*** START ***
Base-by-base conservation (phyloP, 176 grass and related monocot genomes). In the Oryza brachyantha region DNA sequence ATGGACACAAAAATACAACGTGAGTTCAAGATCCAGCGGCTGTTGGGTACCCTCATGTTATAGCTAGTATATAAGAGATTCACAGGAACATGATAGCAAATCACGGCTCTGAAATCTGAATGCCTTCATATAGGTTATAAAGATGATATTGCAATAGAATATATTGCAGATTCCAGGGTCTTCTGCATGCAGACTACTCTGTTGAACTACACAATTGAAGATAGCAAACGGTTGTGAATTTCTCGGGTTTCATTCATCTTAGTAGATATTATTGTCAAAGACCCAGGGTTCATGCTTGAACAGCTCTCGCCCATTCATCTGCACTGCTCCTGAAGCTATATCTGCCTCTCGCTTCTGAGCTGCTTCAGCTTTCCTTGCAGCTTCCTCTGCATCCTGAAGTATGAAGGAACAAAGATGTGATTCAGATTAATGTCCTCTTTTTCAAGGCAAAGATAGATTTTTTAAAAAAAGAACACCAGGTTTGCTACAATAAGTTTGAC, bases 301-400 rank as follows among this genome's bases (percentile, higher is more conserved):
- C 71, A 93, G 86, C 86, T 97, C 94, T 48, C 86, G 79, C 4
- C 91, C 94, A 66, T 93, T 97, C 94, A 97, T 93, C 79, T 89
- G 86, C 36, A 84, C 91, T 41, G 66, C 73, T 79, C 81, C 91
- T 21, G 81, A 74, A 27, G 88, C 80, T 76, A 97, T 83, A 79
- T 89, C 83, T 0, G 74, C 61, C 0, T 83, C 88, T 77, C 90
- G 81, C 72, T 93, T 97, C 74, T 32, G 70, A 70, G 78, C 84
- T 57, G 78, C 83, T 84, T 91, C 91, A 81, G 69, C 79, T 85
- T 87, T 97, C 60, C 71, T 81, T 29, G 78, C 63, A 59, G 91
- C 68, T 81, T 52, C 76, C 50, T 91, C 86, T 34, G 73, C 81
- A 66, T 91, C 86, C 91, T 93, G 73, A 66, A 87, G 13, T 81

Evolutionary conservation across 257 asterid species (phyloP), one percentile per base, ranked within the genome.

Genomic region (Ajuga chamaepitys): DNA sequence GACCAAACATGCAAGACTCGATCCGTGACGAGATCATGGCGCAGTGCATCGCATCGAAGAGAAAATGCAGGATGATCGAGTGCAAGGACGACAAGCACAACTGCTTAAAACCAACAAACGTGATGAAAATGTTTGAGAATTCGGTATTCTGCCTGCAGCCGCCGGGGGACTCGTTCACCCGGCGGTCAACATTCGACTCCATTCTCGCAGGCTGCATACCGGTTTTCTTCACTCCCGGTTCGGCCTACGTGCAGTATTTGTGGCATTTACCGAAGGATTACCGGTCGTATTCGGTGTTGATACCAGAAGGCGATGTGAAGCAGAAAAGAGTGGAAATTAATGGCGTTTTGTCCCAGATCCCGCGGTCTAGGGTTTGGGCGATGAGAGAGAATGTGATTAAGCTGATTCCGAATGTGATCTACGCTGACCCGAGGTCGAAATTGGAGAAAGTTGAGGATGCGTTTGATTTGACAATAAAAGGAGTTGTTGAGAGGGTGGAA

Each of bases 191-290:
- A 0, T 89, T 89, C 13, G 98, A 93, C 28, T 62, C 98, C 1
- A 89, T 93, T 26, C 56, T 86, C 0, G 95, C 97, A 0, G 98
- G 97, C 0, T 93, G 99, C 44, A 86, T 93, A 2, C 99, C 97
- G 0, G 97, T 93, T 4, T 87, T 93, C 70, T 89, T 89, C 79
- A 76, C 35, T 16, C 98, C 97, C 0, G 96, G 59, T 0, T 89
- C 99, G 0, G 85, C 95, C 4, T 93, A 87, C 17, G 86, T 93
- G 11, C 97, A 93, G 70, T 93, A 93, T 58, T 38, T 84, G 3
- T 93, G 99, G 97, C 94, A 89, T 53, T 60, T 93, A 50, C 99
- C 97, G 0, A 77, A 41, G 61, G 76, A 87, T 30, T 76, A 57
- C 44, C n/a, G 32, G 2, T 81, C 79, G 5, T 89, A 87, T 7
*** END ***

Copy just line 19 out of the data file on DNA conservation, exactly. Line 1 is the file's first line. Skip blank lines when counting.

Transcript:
- A 76, C 35, T 16, C 98, C 97, C 0, G 96, G 59, T 0, T 89